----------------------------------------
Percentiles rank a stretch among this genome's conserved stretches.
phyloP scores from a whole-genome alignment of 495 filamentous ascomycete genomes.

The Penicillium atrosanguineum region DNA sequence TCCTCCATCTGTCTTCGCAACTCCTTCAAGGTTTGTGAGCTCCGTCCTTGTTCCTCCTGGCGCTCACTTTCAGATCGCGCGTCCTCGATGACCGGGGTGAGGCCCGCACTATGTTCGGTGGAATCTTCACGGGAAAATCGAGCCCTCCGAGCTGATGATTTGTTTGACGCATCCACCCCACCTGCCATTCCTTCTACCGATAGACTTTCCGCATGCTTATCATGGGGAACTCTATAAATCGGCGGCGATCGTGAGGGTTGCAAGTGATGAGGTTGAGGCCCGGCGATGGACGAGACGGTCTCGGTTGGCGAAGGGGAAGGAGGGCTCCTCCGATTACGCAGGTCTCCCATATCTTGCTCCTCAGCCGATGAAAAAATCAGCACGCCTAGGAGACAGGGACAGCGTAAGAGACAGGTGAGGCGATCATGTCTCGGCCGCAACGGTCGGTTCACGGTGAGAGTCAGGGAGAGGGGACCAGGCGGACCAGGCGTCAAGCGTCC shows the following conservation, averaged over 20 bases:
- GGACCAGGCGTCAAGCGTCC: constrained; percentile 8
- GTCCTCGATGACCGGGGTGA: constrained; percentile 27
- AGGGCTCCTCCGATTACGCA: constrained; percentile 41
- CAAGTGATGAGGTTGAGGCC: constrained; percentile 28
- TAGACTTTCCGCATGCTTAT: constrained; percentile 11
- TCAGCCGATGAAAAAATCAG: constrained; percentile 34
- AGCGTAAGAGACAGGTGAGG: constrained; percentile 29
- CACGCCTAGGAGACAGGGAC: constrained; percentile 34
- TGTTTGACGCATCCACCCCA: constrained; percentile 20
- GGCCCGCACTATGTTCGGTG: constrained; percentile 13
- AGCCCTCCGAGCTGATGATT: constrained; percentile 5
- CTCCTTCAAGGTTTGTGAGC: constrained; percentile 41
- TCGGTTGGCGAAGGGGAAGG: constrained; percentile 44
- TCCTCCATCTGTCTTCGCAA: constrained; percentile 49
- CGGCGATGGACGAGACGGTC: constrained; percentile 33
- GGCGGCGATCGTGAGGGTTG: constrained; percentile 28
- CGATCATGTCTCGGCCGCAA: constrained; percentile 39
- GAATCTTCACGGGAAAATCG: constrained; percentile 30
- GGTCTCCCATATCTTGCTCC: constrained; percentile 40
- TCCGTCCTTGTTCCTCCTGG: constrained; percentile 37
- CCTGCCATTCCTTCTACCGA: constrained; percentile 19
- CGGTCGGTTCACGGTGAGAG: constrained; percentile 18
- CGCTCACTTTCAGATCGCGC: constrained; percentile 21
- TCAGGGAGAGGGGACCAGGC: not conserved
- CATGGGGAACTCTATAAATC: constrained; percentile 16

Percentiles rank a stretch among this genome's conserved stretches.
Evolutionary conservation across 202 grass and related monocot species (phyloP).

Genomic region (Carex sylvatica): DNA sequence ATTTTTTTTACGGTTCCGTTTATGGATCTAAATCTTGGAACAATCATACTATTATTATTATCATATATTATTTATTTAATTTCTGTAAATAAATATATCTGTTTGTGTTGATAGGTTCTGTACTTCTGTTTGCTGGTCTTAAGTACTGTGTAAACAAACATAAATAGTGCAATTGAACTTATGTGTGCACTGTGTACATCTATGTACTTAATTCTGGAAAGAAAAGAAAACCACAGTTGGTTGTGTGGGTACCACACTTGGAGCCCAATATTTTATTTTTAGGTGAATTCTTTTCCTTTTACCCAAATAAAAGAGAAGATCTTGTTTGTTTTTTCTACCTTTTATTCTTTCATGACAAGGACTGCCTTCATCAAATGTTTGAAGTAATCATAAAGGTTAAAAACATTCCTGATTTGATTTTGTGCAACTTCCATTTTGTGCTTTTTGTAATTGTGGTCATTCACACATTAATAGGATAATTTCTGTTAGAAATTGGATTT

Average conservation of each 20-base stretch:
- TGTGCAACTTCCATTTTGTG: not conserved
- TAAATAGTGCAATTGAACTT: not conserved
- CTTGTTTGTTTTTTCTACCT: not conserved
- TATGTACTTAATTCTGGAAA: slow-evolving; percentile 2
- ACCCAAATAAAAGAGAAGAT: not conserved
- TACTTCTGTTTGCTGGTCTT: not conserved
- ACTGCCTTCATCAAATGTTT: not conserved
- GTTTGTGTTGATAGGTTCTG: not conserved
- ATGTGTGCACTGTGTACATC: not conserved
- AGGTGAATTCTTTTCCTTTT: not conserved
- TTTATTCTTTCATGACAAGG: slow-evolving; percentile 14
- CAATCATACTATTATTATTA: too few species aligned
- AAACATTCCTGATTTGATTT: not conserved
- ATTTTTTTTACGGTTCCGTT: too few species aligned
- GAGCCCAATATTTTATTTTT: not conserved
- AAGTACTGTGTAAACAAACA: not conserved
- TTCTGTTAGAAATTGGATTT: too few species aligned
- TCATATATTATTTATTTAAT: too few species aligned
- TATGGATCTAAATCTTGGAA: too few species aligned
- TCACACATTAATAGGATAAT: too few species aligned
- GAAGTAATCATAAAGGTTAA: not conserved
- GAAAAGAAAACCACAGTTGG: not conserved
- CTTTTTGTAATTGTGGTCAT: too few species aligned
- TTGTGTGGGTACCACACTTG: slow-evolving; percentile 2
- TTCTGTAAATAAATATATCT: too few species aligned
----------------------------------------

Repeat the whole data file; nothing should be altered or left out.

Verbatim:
Percentiles rank a stretch among this genome's conserved stretches.
phyloP scores from a whole-genome alignment of 495 filamentous ascomycete genomes.

The Penicillium atrosanguineum region DNA sequence TCCTCCATCTGTCTTCGCAACTCCTTCAAGGTTTGTGAGCTCCGTCCTTGTTCCTCCTGGCGCTCACTTTCAGATCGCGCGTCCTCGATGACCGGGGTGAGGCCCGCACTATGTTCGGTGGAATCTTCACGGGAAAATCGAGCCCTCCGAGCTGATGATTTGTTTGACGCATCCACCCCACCTGCCATTCCTTCTACCGATAGACTTTCCGCATGCTTATCATGGGGAACTCTATAAATCGGCGGCGATCGTGAGGGTTGCAAGTGATGAGGTTGAGGCCCGGCGATGGACGAGACGGTCTCGGTTGGCGAAGGGGAAGGAGGGCTCCTCCGATTACGCAGGTCTCCCATATCTTGCTCCTCAGCCGATGAAAAAATCAGCACGCCTAGGAGACAGGGACAGCGTAAGAGACAGGTGAGGCGATCATGTCTCGGCCGCAACGGTCGGTTCACGGTGAGAGTCAGGGAGAGGGGACCAGGCGGACCAGGCGTCAAGCGTCC shows the following conservation, averaged over 20 bases:
- GGACCAGGCGTCAAGCGTCC: constrained; percentile 8
- GTCCTCGATGACCGGGGTGA: constrained; percentile 27
- AGGGCTCCTCCGATTACGCA: constrained; percentile 41
- CAAGTGATGAGGTTGAGGCC: constrained; percentile 28
- TAGACTTTCCGCATGCTTAT: constrained; percentile 11
- TCAGCCGATGAAAAAATCAG: constrained; percentile 34
- AGCGTAAGAGACAGGTGAGG: constrained; percentile 29
- CACGCCTAGGAGACAGGGAC: constrained; percentile 34
- TGTTTGACGCATCCACCCCA: constrained; percentile 20
- GGCCCGCACTATGTTCGGTG: constrained; percentile 13
- AGCCCTCCGAGCTGATGATT: constrained; percentile 5
- CTCCTTCAAGGTTTGTGAGC: constrained; percentile 41
- TCGGTTGGCGAAGGGGAAGG: constrained; percentile 44
- TCCTCCATCTGTCTTCGCAA: constrained; percentile 49
- CGGCGATGGACGAGACGGTC: constrained; percentile 33
- GGCGGCGATCGTGAGGGTTG: constrained; percentile 28
- CGATCATGTCTCGGCCGCAA: constrained; percentile 39
- GAATCTTCACGGGAAAATCG: constrained; percentile 30
- GGTCTCCCATATCTTGCTCC: constrained; percentile 40
- TCCGTCCTTGTTCCTCCTGG: constrained; percentile 37
- CCTGCCATTCCTTCTACCGA: constrained; percentile 19
- CGGTCGGTTCACGGTGAGAG: constrained; percentile 18
- CGCTCACTTTCAGATCGCGC: constrained; percentile 21
- TCAGGGAGAGGGGACCAGGC: not conserved
- CATGGGGAACTCTATAAATC: constrained; percentile 16

Percentiles rank a stretch among this genome's conserved stretches.
Evolutionary conservation across 202 grass and related monocot species (phyloP).

Genomic region (Carex sylvatica): DNA sequence ATTTTTTTTACGGTTCCGTTTATGGATCTAAATCTTGGAACAATCATACTATTATTATTATCATATATTATTTATTTAATTTCTGTAAATAAATATATCTGTTTGTGTTGATAGGTTCTGTACTTCTGTTTGCTGGTCTTAAGTACTGTGTAAACAAACATAAATAGTGCAATTGAACTTATGTGTGCACTGTGTACATCTATGTACTTAATTCTGGAAAGAAAAGAAAACCACAGTTGGTTGTGTGGGTACCACACTTGGAGCCCAATATTTTATTTTTAGGTGAATTCTTTTCCTTTTACCCAAATAAAAGAGAAGATCTTGTTTGTTTTTTCTACCTTTTATTCTTTCATGACAAGGACTGCCTTCATCAAATGTTTGAAGTAATCATAAAGGTTAAAAACATTCCTGATTTGATTTTGTGCAACTTCCATTTTGTGCTTTTTGTAATTGTGGTCATTCACACATTAATAGGATAATTTCTGTTAGAAATTGGATTT

Average conservation of each 20-base stretch:
- TGTGCAACTTCCATTTTGTG: not conserved
- TAAATAGTGCAATTGAACTT: not conserved
- CTTGTTTGTTTTTTCTACCT: not conserved
- TATGTACTTAATTCTGGAAA: slow-evolving; percentile 2
- ACCCAAATAAAAGAGAAGAT: not conserved
- TACTTCTGTTTGCTGGTCTT: not conserved
- ACTGCCTTCATCAAATGTTT: not conserved
- GTTTGTGTTGATAGGTTCTG: not conserved
- ATGTGTGCACTGTGTACATC: not conserved
- AGGTGAATTCTTTTCCTTTT: not conserved
- TTTATTCTTTCATGACAAGG: slow-evolving; percentile 14
- CAATCATACTATTATTATTA: too few species aligned
- AAACATTCCTGATTTGATTT: not conserved
- ATTTTTTTTACGGTTCCGTT: too few species aligned
- GAGCCCAATATTTTATTTTT: not conserved
- AAGTACTGTGTAAACAAACA: not conserved
- TTCTGTTAGAAATTGGATTT: too few species aligned
- TCATATATTATTTATTTAAT: too few species aligned
- TATGGATCTAAATCTTGGAA: too few species aligned
- TCACACATTAATAGGATAAT: too few species aligned
- GAAGTAATCATAAAGGTTAA: not conserved
- GAAAAGAAAACCACAGTTGG: not conserved
- CTTTTTGTAATTGTGGTCAT: too few species aligned
- TTGTGTGGGTACCACACTTG: slow-evolving; percentile 2
- TTCTGTAAATAAATATATCT: too few species aligned